Finland Identifies Over 200 Migrants Who Pose Security Threat

While about two percent of Finland's rejected asylum seekers have been found to pose a security threat, the authorities are having trouble in locating them, as some have already left the country.

An intelligence risk assessment of 9,000 asylum seekers who have received negative asylum decisions since the autumn of 2017 has established that over 200 of them pose a potential danger, national broadcaster Yle reported.

The aim of the risk assessment carried out by the National Bureau of Investigation was to identify "individuals who have the potential to commit crimes in Finland,” who later will be prioritised for deportation. The list includes those who have been suspected of committing a crime at some point or those suspected of posing a threat to national security.

"It is determined by the whole picture, although attempted murder and assault on its own can also lead to prioritisation,” NBI crime inspector Ritva Elomaa told Yle.

The actual number of rejected asylum seekers who made the list and are still in the country may be much smaller than that the NBI assessment, though, as many are believed to have left the country.

The National Police Board admitted that the list of priority deportations will be subject to daily changes.

Western culture has been under attack on multiple fronts and now is in crisis after years of demoralization.

"We have to go through the names on the list one by one and see who has already been deported", police inspector Mia Poutanen told Yle.

The authorities' campaign to identify and deport dangerous asylum seekers has been further complicated by the fact that the police are seldom informed about rejected asylum seekers that choose to leave the country of their own accord.

Furthermore, some individuals with criminal records may have reapplied for asylum, while international laws say they cannot be deported as long as their application is pending.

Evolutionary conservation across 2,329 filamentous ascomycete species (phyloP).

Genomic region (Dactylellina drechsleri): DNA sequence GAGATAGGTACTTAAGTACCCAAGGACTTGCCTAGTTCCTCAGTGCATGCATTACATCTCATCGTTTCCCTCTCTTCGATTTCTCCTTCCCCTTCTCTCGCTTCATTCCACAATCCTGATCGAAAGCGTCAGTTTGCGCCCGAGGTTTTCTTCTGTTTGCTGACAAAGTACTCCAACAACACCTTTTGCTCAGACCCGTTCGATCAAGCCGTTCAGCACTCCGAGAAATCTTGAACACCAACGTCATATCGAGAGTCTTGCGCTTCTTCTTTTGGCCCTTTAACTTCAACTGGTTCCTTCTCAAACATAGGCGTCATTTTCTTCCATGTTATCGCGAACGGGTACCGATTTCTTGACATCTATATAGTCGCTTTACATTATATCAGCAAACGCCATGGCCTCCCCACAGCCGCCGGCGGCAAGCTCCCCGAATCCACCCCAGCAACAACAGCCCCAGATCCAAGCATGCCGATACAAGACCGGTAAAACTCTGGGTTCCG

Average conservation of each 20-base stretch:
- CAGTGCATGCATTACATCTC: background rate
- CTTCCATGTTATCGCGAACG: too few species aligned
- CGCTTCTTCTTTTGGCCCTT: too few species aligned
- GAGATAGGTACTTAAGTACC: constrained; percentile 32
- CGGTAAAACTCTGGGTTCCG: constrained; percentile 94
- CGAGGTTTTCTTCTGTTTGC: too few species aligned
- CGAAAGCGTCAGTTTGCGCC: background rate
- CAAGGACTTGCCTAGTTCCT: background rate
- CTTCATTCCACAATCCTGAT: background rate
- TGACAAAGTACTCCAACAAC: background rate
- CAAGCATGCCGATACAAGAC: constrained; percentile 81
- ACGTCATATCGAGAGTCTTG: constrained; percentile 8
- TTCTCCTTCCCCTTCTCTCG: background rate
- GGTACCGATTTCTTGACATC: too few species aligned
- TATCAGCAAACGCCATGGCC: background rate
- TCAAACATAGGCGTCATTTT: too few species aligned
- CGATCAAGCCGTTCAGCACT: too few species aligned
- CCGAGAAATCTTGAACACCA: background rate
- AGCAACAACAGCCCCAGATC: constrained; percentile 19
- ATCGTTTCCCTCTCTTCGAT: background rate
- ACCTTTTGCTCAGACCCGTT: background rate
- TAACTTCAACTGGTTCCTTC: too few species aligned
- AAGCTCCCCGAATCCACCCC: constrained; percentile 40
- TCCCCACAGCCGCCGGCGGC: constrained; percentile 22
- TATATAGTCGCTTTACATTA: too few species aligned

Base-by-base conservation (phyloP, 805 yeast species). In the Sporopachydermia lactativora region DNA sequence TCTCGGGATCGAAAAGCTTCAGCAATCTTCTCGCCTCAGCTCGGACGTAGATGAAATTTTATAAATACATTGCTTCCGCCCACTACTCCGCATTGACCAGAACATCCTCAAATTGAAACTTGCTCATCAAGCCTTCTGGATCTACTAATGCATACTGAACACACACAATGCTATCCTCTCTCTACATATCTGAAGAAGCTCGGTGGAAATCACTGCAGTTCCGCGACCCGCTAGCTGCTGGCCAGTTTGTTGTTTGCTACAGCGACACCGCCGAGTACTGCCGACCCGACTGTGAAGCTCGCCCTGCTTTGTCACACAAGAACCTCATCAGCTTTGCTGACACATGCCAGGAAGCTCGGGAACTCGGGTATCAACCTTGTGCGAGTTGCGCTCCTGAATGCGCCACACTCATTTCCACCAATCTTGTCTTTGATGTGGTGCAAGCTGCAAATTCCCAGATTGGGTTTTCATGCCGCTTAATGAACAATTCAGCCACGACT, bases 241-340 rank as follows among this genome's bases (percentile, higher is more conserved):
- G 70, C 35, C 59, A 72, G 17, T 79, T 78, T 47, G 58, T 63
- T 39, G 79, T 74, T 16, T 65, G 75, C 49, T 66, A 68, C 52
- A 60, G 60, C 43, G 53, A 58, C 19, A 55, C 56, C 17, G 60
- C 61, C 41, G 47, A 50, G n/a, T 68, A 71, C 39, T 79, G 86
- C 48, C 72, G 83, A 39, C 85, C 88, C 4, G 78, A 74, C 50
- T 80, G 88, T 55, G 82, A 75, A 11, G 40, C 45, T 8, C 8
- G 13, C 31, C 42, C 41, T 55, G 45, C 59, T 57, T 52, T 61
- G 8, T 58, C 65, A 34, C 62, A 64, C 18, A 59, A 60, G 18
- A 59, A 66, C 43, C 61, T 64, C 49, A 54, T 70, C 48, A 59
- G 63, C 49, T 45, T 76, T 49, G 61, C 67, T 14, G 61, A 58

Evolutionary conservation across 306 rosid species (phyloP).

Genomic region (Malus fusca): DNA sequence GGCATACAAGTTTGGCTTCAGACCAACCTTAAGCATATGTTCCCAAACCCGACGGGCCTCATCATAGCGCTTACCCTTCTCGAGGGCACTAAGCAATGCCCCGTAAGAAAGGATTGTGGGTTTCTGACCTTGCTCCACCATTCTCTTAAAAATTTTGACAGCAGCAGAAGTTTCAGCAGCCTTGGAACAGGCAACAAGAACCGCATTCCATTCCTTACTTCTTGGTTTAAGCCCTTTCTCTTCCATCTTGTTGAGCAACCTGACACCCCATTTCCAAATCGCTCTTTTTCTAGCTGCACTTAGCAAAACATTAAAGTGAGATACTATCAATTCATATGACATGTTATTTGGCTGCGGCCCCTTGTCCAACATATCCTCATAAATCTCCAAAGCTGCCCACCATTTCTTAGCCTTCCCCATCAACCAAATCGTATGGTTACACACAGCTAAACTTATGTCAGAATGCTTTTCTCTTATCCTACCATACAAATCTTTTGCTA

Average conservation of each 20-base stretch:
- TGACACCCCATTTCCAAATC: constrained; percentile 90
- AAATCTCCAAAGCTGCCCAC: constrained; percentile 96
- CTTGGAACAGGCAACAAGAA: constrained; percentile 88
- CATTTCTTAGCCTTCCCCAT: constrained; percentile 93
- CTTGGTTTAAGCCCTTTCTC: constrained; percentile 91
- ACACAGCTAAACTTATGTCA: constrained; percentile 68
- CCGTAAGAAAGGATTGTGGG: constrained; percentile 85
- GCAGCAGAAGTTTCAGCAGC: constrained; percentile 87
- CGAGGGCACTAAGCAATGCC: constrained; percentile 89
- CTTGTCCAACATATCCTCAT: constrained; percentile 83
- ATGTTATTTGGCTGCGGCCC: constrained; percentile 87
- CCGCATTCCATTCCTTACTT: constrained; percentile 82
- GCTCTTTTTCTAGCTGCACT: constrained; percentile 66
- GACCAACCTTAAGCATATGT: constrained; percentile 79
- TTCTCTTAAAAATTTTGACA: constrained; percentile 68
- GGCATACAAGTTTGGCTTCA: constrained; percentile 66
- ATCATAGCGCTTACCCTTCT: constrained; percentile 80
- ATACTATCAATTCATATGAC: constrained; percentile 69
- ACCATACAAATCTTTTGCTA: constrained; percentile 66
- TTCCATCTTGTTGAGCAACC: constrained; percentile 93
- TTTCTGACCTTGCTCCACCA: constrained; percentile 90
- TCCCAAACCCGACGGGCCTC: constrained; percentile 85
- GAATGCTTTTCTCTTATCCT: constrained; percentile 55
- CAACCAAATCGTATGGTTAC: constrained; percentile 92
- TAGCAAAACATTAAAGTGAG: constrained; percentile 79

The Finnish police are trying to prevent their "disappearance" by interning rejected asylum seekers in detention centres until they can be deported.

"People who have committed serious crimes are usually in prison, and deportation takes place once their prison sentence has been served,” Poutanen explained.

However, this system doesn't always work as intended, as the authorities identified as many as 5,000 "missing" asylum seekers in 2017.

Supporters of the 'Finland First' movement are seen close to a temporary refugee protest camp at the Central railway station in Helsinki, Finland (VESA MOILANEN/AFP/Getty Images)

The risk assessment for rejected asylum seekers was commissioned by the government of Finland after the Turku stabbing on 18 August 2017, when rejected Moroccan asylum seeker Abderrahman Bouanane killed two and left eight injured in Finland's first-ever terrorist attack. Bouanane was later given a life sentence.

In the past few weeks, a grooming gang scandal involving migrants and asylum seekers assaulting underage schoolgirls as young as 10 has left Finland deeply shaken.

Apart from drawing the condemnation of high-ranking Finnish politicians including Prime Minister Juha Sipilä and President Sauli Niinistö, it also sparked a citizens' petition demanding the deportation of migrant sex offenders.

The initiativee, backed by over 100,000 Finns, has been supported by the right-wing Blue Reform party, whose leader Sampo Terho expressed himself in favour of "speedy deportations.”

You can read this article as it originally appears at Sputnik here.

Raheem Kassam, former editor-in-chief of Breitbart News London, has warned for years about the Islamic invasion into Europe and has now been proven right.

(PHOTO: Guillaume Pinon/NurPhoto via Getty Images)

Author image

About Sputnik

This article originally appeared at Sputnik.